William Martel Collegiate Professorship In Radiology
In 1997, friends and colleagues of William Martel, M.D., joined forces with former medical students and residents to endow the William Martel Collegiate Professorship in Radiology in the University of Michigan Medical School. Martel, the Fred Jenner Hodges Professor Emeritus in the Department of Radiology and an emeritus member of the U-M Cancer Center, is widely known for his numerous contributions to the field of radiology, especially in the areas of musculoskeletal and gastrointestinal radiology.
Martel received his medical training in New York City in the 1950s, first at New York University, then at King’s County and Mt. Sinai Hospitals. In 1957, he joined the faculty of the University of Michigan Medical School Department of Radiology. He served as director of diagnostic radiology from 1965-75, and as chairman of the department from 1982-92. An outstanding clinician and popular teacher, Martel led the department to a position of national prominence, recruiting many distinguished faculty while mentoring the future radiologists in his charge with care and dedication. He was awarded the Amoco Outstanding Teacher Award; his elective course in radiology was one of the most popular in the school. Keenly aware that the successes of the present rest on those of the past, Martel wrote The Distinguished History of Radiology at the University of Michigan: On the Occasion of the Centennial Celebration of the Discovery of X-rays to acknowledge and honor those who built the Department of Radiology.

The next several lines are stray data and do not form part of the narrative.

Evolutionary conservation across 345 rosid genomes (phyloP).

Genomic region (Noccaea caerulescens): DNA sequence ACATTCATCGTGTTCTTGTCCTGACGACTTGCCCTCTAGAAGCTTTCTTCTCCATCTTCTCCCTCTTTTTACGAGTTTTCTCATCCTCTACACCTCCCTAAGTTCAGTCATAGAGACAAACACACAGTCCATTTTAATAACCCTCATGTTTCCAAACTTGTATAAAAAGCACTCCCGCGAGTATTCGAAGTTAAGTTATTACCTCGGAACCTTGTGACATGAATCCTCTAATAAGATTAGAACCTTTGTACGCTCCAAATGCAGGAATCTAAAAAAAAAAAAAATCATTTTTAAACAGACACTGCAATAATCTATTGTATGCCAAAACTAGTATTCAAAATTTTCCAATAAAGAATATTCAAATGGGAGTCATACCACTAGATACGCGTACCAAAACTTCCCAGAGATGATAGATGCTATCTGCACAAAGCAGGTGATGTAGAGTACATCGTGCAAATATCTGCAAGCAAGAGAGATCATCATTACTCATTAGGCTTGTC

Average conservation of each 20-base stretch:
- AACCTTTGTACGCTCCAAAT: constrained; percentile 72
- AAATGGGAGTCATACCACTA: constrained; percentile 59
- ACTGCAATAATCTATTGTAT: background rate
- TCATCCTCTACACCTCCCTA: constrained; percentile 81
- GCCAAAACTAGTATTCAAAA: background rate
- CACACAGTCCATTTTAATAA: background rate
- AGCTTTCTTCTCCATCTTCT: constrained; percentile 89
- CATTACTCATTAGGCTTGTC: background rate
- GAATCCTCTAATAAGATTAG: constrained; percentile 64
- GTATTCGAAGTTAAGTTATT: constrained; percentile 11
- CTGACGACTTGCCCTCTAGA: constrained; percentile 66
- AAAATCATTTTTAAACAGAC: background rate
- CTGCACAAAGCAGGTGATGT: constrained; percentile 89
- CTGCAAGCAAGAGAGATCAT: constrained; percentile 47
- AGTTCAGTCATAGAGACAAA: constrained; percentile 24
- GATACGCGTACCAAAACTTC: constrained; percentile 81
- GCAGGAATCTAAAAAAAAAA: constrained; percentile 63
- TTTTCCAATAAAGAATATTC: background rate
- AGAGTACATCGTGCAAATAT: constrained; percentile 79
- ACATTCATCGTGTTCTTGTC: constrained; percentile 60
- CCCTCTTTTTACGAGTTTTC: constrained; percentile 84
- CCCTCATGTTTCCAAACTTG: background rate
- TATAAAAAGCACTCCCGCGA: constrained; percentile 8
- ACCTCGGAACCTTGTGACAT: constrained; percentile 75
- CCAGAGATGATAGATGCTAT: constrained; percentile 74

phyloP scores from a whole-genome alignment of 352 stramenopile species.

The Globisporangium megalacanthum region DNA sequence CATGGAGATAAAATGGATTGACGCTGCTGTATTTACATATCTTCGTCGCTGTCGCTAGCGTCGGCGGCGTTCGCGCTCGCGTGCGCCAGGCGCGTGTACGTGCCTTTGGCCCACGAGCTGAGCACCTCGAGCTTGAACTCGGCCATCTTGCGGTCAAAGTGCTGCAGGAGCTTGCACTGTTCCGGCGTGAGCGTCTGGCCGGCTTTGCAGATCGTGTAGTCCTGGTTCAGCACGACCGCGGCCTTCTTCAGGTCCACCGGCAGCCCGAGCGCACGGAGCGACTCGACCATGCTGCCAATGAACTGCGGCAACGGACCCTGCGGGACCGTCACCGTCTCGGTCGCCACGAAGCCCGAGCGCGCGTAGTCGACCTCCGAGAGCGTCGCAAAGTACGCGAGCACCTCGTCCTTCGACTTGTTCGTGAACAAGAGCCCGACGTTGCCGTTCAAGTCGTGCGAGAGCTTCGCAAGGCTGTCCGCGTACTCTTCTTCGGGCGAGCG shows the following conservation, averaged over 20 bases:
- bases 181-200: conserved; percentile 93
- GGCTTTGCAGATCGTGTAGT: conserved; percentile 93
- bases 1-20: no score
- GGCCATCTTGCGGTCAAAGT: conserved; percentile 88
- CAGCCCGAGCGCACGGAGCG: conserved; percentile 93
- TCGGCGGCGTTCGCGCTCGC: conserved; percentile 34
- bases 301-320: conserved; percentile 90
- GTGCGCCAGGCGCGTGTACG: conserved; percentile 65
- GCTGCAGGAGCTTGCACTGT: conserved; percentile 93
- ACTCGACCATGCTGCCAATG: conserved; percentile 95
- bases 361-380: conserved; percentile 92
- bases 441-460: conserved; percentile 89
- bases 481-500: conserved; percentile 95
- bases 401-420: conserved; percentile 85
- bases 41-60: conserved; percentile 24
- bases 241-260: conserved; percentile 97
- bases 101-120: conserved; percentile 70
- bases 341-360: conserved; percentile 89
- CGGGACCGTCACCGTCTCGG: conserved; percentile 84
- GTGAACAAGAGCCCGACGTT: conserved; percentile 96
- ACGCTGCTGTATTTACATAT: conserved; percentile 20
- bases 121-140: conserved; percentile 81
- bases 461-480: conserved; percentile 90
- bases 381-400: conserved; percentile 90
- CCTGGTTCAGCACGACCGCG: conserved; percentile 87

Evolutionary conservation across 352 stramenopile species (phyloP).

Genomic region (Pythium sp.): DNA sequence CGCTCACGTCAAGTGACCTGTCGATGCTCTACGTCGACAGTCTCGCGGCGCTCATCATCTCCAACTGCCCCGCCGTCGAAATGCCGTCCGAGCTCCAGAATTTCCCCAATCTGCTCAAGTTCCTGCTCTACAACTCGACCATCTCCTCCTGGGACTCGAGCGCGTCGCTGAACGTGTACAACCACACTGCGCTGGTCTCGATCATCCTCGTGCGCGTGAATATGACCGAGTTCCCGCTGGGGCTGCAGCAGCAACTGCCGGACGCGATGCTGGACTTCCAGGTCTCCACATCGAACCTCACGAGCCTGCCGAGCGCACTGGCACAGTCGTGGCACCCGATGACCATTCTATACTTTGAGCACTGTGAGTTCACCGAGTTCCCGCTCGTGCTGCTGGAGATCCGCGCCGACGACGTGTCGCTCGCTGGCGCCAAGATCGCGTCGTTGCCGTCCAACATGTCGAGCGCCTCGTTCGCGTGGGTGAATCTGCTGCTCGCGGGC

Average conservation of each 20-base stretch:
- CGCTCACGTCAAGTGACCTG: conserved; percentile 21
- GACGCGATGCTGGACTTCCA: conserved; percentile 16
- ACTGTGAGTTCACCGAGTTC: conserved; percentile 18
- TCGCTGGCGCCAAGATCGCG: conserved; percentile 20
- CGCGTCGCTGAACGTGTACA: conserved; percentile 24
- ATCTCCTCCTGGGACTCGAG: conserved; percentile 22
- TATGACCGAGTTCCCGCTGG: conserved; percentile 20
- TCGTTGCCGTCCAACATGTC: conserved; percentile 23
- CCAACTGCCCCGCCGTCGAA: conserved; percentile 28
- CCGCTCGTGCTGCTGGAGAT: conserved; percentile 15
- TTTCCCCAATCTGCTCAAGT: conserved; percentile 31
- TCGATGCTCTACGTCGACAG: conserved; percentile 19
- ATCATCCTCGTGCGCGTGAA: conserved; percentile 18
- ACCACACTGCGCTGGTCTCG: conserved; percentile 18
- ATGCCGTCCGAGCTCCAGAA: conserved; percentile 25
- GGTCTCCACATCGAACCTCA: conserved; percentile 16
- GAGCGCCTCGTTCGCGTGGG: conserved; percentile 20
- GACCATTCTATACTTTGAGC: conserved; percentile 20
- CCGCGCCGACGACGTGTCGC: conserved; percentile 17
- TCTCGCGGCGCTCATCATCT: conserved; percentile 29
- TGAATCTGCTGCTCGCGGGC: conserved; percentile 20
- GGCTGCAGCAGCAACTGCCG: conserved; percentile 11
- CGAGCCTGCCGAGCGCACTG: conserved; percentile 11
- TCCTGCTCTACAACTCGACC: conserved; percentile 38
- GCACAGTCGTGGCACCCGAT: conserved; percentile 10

In recognition of his service to medicine and his many accomplishments in research, clinical care and education, Martel was awarded the Medical Center Alumni Society Distinguished Achievement Award in 2003.
In 1999, Kyung J. Cho, M.D., professor in the Department of Radiology and a member of the U-M Cancer Center, was installed as the first William Martel Collegiate Professor of Radiology. Cho’s research interests include venous thromboembolic disease, vena cava filter placement, liver microcirculation, and the localization of endocrine disease. Cho received the Lifetime Achievement Award in Medical Education from the Medical School Dean’s Office in 2003.
Courtesy of Office of Medical Development and Alumni Relations